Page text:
Live-Action TV

  • Star Trek has the Tellarites, one of the founding members of the Federation. They had a fierce rivalry with the Vulcans, are stubborn, undiplomatic, and generally have the competence to back up their boasts, all dwarven hallmarks.
  • The Seven Dwarves in Once Upon a Time. Grumpy gets the most screen time for some reason and fits the trope to a T.
    • Later appearances of the dwarves in the series show some more unusual characteristics, one of which is the fact dwarves aren't born, they're hatched in eggs.

Oral Tradition, folklore, Myths and Legends

  • Norse Mythology—here's where it all started. Though they were somewhat varied, the basics of common lore goes back to mythology. The long beards, skilled at metallurgy, lived in caves, etc. They also turned to stone (sometimes temporarily, sometimes not) when exposed to sunlight. There was also discrepency amongst how long they lived, some myths had them be an adult at three years old and an old man by nine, some myths had them always looking old but being immortal. They had coal-black hair, extremely pale skin, actually were a type of elf and were human-sized at first, but Memetic Mutation changed them a lot even during the Viking era. By the late Middle Ages, they were much closer to the Dwarves we'd recognize today. In Norse Mythology, dwarves were originally endoparasites. Like tapeworms, living in the intestines of some of the first giants.
    • In one version, they first appeared as maggots in the corpse of Ymir, whose body was then made to form the earth itself. In this light, the stated origin for the dwarves seems an appropriate metaphor, what with their penchant for tunneling and living beneath the surface of the earth.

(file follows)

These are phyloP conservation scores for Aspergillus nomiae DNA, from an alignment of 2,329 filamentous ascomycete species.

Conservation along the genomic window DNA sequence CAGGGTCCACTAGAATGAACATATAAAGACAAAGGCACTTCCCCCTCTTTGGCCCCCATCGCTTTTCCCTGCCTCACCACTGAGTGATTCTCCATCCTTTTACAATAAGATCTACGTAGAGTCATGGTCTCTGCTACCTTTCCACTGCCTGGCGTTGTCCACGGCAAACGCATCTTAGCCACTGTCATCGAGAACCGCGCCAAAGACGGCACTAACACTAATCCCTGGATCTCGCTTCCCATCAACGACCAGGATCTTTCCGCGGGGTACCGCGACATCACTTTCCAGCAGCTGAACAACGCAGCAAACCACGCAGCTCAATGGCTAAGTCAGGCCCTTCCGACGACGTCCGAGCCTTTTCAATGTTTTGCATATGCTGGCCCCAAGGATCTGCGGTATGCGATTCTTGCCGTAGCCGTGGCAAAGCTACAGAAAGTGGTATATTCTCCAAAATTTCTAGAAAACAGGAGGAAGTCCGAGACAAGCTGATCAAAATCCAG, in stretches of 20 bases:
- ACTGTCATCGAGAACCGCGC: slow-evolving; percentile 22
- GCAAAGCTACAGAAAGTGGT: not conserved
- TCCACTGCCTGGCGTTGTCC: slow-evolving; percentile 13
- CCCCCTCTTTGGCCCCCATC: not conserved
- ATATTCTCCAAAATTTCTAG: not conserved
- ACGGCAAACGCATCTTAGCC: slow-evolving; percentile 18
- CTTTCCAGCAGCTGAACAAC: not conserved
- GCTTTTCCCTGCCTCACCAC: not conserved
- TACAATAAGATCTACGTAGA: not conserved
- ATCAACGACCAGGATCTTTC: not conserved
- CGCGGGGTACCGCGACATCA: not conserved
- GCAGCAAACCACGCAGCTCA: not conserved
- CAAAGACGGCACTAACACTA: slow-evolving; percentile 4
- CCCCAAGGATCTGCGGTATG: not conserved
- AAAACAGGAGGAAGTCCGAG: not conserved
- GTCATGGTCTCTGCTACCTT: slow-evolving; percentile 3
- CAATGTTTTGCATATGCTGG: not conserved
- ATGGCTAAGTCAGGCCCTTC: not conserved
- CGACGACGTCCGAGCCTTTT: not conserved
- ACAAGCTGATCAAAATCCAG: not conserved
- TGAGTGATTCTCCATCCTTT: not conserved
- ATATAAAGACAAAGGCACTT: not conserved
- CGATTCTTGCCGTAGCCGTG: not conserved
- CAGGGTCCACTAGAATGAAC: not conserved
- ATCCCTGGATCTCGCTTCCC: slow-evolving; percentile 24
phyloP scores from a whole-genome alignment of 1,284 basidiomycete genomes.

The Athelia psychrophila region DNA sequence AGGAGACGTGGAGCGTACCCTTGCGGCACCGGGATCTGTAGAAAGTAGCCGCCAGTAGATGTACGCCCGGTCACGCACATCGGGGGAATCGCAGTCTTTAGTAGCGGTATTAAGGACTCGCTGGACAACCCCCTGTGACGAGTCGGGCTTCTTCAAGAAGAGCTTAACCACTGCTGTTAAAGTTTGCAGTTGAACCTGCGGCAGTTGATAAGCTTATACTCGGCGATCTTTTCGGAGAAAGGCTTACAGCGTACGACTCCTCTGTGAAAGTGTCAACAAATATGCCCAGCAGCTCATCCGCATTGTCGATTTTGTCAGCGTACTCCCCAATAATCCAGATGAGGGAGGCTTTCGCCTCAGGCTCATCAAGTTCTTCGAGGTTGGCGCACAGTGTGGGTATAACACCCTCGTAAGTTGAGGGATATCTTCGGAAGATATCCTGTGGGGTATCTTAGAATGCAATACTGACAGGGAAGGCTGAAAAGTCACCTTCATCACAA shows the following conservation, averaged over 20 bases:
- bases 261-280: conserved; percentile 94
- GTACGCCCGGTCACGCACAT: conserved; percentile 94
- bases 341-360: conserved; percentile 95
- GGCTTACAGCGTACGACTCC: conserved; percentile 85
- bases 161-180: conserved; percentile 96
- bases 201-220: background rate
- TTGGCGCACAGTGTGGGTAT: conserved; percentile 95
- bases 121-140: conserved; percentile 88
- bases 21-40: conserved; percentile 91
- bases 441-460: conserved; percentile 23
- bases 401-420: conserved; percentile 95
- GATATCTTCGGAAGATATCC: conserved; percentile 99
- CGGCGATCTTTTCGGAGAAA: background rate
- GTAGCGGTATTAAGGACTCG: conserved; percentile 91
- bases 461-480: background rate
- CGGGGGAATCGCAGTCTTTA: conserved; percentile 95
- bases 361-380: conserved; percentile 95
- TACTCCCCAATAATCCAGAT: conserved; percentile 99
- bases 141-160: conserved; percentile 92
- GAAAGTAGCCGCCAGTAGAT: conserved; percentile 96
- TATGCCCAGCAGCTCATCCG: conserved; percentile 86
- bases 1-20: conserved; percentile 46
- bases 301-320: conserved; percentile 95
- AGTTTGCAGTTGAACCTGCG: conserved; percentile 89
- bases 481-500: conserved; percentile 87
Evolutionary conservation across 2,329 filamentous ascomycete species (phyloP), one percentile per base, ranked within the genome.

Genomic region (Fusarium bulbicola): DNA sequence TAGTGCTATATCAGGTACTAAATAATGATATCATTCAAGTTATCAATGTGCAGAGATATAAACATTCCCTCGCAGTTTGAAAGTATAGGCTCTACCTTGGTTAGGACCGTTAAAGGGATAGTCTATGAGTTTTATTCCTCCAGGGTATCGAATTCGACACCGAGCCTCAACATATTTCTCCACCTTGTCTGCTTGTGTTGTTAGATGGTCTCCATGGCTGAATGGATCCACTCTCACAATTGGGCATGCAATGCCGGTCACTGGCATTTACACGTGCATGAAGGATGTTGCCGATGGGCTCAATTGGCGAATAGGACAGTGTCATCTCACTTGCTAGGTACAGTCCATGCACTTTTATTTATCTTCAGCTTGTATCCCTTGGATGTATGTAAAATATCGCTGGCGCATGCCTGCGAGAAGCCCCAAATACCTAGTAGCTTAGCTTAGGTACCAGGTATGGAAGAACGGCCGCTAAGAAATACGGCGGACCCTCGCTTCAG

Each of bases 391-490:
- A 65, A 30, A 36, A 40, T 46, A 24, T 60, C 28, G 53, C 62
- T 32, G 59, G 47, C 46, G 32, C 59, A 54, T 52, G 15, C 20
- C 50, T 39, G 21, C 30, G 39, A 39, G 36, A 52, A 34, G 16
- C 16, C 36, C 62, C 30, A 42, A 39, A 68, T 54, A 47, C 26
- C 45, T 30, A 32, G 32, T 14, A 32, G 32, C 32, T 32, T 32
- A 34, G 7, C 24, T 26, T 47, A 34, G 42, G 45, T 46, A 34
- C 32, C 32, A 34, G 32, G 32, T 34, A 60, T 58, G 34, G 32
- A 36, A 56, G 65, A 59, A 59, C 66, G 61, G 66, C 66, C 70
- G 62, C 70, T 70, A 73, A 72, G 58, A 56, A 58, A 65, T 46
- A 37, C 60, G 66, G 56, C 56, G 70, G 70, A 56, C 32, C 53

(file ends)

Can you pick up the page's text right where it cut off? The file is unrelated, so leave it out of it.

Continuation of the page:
• Marvel Comics' use of the Norse Mythos (via the super-hero The Mighty Thor) have Dwarves that look like the modern model but otherwise are more like their ancient inspiration. In effect, they are cave-dwelling magical gadgeteers.
    • Tapeworms aside, it should be mentioned that they usually appeared as cave-dwellers forging weapons and jewelry. Sometimes with remarkable results. It was cavedwelling dwarves who made Thor's hammer (always hits, destroys its target, returns to the user), Odin's spear (always hits its target), Freya's necklace (shining like the sun), and the nine golden rings (give birth to new rings). Thus the legend of the stunted master forgers in the mountains was born.

Newspaper Comics

Tabletop Games

Card Games

  • Dwarves have appeared sporadically in Magic: The Gathering, though the game designers seem not to like them much. They live in the mountains and like to fight so they belong to the Red color/philosophy, but the stoic and orderly culture of traditional fantasy dwarves is more White, not to mention how goblins hog all the slots for person sized red creatures, so they're sort of an odd race out. MtG did shake up the usual dwarf formula in the Odyssey block, where the dwarves were portrayed as passionate artisans and warriors with a strong affinity for fire magic. Later in the game's history, the kithkin in Lorwyn were portrayed as sort of a cross between hobbits (which is what they were originally intended to be called) and dwarves, combining the Little Folk's general smallness and pastoral living with the Stout Folk's tenacity and well-organized communal defense; the kithkin become even more dwarflike in Shadowmoor, where they have abandoned their country villages for heavily fortified castles and become rabidly xenophobic.
    • The Eventide expansion to the Shadowmoor block added actual dwarves known as duergar, with affinities for both white and red, and modified the design of dwarves to axe the hair and make them up more pasty. These creepy dwarves are based on the folklore of Britain.

Tabletop RPG

  • Dungeons & Dragons—not surprising, given how much it was originally based on Tolkien.